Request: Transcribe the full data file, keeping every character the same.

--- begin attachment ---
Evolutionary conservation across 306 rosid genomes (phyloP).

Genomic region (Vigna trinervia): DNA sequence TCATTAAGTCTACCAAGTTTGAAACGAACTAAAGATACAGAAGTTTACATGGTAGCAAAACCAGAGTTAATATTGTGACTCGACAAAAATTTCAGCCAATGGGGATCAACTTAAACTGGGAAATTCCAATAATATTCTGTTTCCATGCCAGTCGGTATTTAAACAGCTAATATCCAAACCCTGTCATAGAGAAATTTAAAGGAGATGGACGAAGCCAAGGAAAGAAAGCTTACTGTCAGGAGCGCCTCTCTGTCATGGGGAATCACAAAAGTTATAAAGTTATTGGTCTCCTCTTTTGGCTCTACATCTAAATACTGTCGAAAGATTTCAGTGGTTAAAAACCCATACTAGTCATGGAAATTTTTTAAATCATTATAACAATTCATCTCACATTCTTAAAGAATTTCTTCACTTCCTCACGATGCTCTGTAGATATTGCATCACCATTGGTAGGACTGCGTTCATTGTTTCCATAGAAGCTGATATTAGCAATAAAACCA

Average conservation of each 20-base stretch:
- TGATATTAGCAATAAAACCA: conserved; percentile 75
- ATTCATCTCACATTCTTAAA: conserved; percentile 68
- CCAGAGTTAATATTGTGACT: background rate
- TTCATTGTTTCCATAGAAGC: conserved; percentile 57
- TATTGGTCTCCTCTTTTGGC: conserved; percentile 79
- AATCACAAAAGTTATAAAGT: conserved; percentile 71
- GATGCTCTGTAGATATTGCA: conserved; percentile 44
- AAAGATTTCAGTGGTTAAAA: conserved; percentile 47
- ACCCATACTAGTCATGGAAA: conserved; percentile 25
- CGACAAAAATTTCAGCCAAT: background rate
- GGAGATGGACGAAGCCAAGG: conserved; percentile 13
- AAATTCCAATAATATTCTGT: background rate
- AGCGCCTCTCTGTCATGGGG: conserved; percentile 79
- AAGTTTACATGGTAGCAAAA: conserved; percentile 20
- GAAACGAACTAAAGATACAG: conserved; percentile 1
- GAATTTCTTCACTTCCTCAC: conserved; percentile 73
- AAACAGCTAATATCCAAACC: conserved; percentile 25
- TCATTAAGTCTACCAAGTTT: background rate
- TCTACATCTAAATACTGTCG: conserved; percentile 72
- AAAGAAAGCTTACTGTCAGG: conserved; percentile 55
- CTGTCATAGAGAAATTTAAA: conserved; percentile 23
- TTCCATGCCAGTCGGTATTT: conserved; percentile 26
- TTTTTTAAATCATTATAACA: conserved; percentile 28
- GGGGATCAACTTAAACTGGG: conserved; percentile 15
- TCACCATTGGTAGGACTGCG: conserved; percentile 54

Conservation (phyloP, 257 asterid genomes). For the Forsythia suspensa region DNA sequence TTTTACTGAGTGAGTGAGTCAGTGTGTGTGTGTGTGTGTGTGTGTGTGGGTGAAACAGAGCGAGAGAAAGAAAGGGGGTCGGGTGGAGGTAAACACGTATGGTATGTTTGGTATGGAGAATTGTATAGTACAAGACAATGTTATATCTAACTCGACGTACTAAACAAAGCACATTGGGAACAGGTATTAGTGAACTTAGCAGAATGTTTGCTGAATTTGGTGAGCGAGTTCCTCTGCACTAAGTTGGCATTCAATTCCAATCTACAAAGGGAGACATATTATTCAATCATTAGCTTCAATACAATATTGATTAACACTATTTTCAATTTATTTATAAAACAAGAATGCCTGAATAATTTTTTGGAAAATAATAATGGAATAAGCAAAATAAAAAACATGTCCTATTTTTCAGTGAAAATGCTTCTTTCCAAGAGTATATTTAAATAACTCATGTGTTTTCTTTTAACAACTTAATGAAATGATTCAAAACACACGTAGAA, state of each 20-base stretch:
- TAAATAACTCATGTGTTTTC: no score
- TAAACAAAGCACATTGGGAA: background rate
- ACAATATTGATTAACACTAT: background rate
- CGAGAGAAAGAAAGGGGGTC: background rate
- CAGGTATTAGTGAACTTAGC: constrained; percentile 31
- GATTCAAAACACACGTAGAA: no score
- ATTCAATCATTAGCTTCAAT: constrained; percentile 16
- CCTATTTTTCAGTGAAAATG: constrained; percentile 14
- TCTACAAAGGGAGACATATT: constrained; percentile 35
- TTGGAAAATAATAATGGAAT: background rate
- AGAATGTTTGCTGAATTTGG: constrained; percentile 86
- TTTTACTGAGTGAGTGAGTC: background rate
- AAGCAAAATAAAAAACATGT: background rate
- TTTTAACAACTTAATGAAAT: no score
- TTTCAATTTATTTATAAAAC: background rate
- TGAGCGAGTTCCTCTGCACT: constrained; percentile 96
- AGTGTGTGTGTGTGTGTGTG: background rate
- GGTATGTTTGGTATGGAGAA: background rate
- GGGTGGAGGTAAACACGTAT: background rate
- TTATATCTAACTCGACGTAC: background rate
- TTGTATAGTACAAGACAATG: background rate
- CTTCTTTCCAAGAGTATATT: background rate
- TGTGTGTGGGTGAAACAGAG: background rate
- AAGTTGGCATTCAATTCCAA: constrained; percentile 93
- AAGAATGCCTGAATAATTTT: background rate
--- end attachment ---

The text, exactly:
Evolutionary conservation across 306 rosid genomes (phyloP).

Genomic region (Vigna trinervia): DNA sequence TCATTAAGTCTACCAAGTTTGAAACGAACTAAAGATACAGAAGTTTACATGGTAGCAAAACCAGAGTTAATATTGTGACTCGACAAAAATTTCAGCCAATGGGGATCAACTTAAACTGGGAAATTCCAATAATATTCTGTTTCCATGCCAGTCGGTATTTAAACAGCTAATATCCAAACCCTGTCATAGAGAAATTTAAAGGAGATGGACGAAGCCAAGGAAAGAAAGCTTACTGTCAGGAGCGCCTCTCTGTCATGGGGAATCACAAAAGTTATAAAGTTATTGGTCTCCTCTTTTGGCTCTACATCTAAATACTGTCGAAAGATTTCAGTGGTTAAAAACCCATACTAGTCATGGAAATTTTTTAAATCATTATAACAATTCATCTCACATTCTTAAAGAATTTCTTCACTTCCTCACGATGCTCTGTAGATATTGCATCACCATTGGTAGGACTGCGTTCATTGTTTCCATAGAAGCTGATATTAGCAATAAAACCA

Average conservation of each 20-base stretch:
- TGATATTAGCAATAAAACCA: conserved; percentile 75
- ATTCATCTCACATTCTTAAA: conserved; percentile 68
- CCAGAGTTAATATTGTGACT: background rate
- TTCATTGTTTCCATAGAAGC: conserved; percentile 57
- TATTGGTCTCCTCTTTTGGC: conserved; percentile 79
- AATCACAAAAGTTATAAAGT: conserved; percentile 71
- GATGCTCTGTAGATATTGCA: conserved; percentile 44
- AAAGATTTCAGTGGTTAAAA: conserved; percentile 47
- ACCCATACTAGTCATGGAAA: conserved; percentile 25
- CGACAAAAATTTCAGCCAAT: background rate
- GGAGATGGACGAAGCCAAGG: conserved; percentile 13
- AAATTCCAATAATATTCTGT: background rate
- AGCGCCTCTCTGTCATGGGG: conserved; percentile 79
- AAGTTTACATGGTAGCAAAA: conserved; percentile 20
- GAAACGAACTAAAGATACAG: conserved; percentile 1
- GAATTTCTTCACTTCCTCAC: conserved; percentile 73
- AAACAGCTAATATCCAAACC: conserved; percentile 25
- TCATTAAGTCTACCAAGTTT: background rate
- TCTACATCTAAATACTGTCG: conserved; percentile 72
- AAAGAAAGCTTACTGTCAGG: conserved; percentile 55
- CTGTCATAGAGAAATTTAAA: conserved; percentile 23
- TTCCATGCCAGTCGGTATTT: conserved; percentile 26
- TTTTTTAAATCATTATAACA: conserved; percentile 28
- GGGGATCAACTTAAACTGGG: conserved; percentile 15
- TCACCATTGGTAGGACTGCG: conserved; percentile 54

Conservation (phyloP, 257 asterid genomes). For the Forsythia suspensa region DNA sequence TTTTACTGAGTGAGTGAGTCAGTGTGTGTGTGTGTGTGTGTGTGTGTGGGTGAAACAGAGCGAGAGAAAGAAAGGGGGTCGGGTGGAGGTAAACACGTATGGTATGTTTGGTATGGAGAATTGTATAGTACAAGACAATGTTATATCTAACTCGACGTACTAAACAAAGCACATTGGGAACAGGTATTAGTGAACTTAGCAGAATGTTTGCTGAATTTGGTGAGCGAGTTCCTCTGCACTAAGTTGGCATTCAATTCCAATCTACAAAGGGAGACATATTATTCAATCATTAGCTTCAATACAATATTGATTAACACTATTTTCAATTTATTTATAAAACAAGAATGCCTGAATAATTTTTTGGAAAATAATAATGGAATAAGCAAAATAAAAAACATGTCCTATTTTTCAGTGAAAATGCTTCTTTCCAAGAGTATATTTAAATAACTCATGTGTTTTCTTTTAACAACTTAATGAAATGATTCAAAACACACGTAGAA, state of each 20-base stretch:
- TAAATAACTCATGTGTTTTC: no score
- TAAACAAAGCACATTGGGAA: background rate
- ACAATATTGATTAACACTAT: background rate
- CGAGAGAAAGAAAGGGGGTC: background rate
- CAGGTATTAGTGAACTTAGC: constrained; percentile 31
- GATTCAAAACACACGTAGAA: no score
- ATTCAATCATTAGCTTCAAT: constrained; percentile 16
- CCTATTTTTCAGTGAAAATG: constrained; percentile 14
- TCTACAAAGGGAGACATATT: constrained; percentile 35
- TTGGAAAATAATAATGGAAT: background rate
- AGAATGTTTGCTGAATTTGG: constrained; percentile 86
- TTTTACTGAGTGAGTGAGTC: background rate
- AAGCAAAATAAAAAACATGT: background rate
- TTTTAACAACTTAATGAAAT: no score
- TTTCAATTTATTTATAAAAC: background rate
- TGAGCGAGTTCCTCTGCACT: constrained; percentile 96
- AGTGTGTGTGTGTGTGTGTG: background rate
- GGTATGTTTGGTATGGAGAA: background rate
- GGGTGGAGGTAAACACGTAT: background rate
- TTATATCTAACTCGACGTAC: background rate
- TTGTATAGTACAAGACAATG: background rate
- CTTCTTTCCAAGAGTATATT: background rate
- TGTGTGTGGGTGAAACAGAG: background rate
- AAGTTGGCATTCAATTCCAA: constrained; percentile 93
- AAGAATGCCTGAATAATTTT: background rate